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Let $(X_n)_{n\in\mathbb{N}}$ be a sequence of independent Poisson-distributed random variables with parameter 1, i.e. I have the probability mass function given by $$P(k)=\mathbb{P}(X=k)={e^{-1}\over k!}$$

I would like to prove that $$\limsup\limits_{n\to\infty}{\log \log n \over \log n}X_n=1.$$

I found a proposal for solution but I cannot follow well:

1) Let $a_n$ be the integer part of ${\delta \log n \over \log\log n}$ for a $\delta >0$. Then for $\lambda >0$: $$P(X=a_n)={e^{-\lambda}\lambda^{a_n}\over a_n!}=e^{-\lambda}e^{a_n \log \lambda}e^{-\sum_{j=1}^{a_n}\log j}=e^{-a_n\log a_n (1+o(1))}=n^{-\delta +o(1)}.$$ 2) Then, $\sum_{n=1}^{\infty} P(X_n\geq a_n)<\infty$ or $=\infty$ depending upon $\delta >1$ or $\delta<1$. This implies, by the Borel-Cantelli lemma, $$\limsup{X_n\over \log n / \log\log n}=1 \ \ a.s.$$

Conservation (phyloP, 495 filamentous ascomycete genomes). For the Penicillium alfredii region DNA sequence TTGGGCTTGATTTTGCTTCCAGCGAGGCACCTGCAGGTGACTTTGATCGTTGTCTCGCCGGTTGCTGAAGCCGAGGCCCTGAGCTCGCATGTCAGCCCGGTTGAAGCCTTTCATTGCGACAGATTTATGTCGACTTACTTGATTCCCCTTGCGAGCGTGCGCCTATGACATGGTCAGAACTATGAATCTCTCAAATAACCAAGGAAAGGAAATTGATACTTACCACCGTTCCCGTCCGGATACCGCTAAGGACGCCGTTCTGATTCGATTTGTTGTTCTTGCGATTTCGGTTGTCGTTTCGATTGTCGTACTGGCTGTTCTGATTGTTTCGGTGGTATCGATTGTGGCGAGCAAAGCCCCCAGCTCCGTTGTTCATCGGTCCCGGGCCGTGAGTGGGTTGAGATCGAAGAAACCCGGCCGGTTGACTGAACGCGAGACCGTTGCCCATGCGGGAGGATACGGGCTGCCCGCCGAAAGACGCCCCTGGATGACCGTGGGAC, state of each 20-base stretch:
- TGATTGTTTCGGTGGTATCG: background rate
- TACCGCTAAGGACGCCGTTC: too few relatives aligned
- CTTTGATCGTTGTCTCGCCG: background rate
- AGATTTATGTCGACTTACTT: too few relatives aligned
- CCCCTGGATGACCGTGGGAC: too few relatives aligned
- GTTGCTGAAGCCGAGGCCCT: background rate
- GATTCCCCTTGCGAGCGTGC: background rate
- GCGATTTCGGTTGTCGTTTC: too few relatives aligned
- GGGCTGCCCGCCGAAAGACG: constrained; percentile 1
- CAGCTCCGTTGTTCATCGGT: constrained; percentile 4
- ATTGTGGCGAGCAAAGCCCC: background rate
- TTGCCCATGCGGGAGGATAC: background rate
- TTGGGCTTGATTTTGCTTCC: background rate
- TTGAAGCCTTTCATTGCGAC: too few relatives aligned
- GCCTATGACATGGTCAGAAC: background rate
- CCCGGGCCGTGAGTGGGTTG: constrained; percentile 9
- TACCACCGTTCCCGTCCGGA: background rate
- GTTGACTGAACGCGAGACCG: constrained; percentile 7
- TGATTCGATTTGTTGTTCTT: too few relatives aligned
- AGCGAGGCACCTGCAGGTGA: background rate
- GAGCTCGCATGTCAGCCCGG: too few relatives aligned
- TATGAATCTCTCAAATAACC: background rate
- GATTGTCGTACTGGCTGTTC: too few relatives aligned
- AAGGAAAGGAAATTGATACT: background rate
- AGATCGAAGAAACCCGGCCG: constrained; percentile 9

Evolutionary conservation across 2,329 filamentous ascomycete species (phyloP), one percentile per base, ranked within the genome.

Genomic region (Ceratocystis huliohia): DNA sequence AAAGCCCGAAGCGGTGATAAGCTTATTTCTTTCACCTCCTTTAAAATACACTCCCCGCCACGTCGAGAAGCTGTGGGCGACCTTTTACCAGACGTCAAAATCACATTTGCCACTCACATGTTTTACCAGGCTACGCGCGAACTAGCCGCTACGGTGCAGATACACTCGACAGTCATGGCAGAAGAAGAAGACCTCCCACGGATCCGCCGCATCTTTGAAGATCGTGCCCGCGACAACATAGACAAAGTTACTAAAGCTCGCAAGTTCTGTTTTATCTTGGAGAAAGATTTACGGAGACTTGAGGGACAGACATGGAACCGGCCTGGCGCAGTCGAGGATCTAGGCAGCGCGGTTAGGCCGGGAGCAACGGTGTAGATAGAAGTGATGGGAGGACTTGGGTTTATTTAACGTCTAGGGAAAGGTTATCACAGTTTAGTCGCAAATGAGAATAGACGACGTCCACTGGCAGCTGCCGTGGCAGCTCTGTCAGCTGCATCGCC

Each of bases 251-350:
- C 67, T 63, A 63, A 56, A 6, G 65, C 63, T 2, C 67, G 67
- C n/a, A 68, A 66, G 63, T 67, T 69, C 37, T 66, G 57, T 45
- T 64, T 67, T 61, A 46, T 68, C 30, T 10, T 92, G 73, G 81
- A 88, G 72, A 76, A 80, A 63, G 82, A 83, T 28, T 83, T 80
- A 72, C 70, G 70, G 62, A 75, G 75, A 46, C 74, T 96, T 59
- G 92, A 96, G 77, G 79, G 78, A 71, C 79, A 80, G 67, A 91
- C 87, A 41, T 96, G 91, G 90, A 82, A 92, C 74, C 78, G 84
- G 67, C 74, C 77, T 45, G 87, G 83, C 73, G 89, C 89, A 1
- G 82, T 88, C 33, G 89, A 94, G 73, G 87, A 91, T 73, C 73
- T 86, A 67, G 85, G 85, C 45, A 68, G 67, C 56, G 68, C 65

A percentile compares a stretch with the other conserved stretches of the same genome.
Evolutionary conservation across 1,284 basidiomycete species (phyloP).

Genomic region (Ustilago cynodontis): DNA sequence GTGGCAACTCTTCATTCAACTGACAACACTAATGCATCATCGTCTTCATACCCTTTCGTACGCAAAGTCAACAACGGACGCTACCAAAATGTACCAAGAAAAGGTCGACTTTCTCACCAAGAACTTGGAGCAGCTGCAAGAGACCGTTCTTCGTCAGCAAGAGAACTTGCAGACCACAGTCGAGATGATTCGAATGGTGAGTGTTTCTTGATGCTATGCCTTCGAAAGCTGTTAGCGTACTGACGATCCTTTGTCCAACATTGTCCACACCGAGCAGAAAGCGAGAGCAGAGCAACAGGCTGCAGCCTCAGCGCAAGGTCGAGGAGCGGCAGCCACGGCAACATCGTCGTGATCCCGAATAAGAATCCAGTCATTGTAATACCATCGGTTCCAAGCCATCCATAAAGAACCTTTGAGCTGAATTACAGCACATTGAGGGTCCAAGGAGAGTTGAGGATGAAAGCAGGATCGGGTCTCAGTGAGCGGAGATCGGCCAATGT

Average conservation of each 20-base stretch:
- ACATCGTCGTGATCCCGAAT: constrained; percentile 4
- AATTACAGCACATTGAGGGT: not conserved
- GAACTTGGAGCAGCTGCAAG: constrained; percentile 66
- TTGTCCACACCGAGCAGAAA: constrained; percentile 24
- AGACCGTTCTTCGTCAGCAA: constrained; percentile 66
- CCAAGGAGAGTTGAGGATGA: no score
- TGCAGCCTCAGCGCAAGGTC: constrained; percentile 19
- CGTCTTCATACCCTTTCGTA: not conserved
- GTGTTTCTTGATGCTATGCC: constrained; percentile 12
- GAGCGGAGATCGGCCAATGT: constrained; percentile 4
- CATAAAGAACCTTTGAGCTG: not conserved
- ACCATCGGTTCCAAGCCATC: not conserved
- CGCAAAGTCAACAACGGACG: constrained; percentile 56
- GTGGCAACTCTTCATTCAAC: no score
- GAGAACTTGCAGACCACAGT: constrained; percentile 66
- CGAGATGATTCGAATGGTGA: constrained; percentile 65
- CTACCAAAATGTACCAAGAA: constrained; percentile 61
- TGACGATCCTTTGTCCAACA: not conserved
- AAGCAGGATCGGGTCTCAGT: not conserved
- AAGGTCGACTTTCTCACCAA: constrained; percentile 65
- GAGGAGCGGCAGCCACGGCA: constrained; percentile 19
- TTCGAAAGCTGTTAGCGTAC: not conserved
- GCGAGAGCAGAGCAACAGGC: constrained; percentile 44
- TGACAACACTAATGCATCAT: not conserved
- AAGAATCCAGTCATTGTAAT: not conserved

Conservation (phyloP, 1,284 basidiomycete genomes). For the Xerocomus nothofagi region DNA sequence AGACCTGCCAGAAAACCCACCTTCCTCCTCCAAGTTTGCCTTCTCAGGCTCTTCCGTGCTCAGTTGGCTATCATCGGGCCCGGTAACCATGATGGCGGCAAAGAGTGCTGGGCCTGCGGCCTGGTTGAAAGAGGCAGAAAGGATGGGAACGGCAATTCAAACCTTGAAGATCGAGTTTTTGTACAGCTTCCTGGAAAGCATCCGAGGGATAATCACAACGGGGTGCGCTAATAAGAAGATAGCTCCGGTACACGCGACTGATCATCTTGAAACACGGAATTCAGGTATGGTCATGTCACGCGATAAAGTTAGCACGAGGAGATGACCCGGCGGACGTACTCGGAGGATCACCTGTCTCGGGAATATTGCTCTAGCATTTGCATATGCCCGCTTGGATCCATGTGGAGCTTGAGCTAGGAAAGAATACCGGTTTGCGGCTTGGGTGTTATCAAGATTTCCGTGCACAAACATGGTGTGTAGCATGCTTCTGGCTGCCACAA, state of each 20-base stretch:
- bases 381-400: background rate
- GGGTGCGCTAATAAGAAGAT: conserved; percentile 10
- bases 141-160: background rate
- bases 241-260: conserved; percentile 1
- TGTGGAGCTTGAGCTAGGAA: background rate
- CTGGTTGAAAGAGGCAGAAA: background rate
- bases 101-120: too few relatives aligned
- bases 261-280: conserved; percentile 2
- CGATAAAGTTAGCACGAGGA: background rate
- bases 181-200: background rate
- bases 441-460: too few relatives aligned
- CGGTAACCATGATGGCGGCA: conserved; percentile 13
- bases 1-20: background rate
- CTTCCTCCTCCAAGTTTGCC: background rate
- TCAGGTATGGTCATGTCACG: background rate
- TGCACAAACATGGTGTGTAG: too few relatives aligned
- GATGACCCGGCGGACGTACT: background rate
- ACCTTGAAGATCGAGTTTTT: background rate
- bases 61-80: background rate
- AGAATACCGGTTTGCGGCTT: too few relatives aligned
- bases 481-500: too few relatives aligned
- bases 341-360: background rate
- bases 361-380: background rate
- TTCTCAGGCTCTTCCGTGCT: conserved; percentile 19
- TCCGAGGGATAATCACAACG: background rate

First is I don't understand the last equation in (1). And, the Borel-Cantelli lemma says, that if $A_1,A_2,A_3,\dotsc$ are independent with $\sum_{n=1}^{\infty}P(A_n)=\infty$, then $P(\limsup_{n\to\infty}A_n)=1$. What is $A_n$ in this case?

Thank you!

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Yes: Borel-Cantelli lemmas. – Did Dec 19 '12 at 16:11

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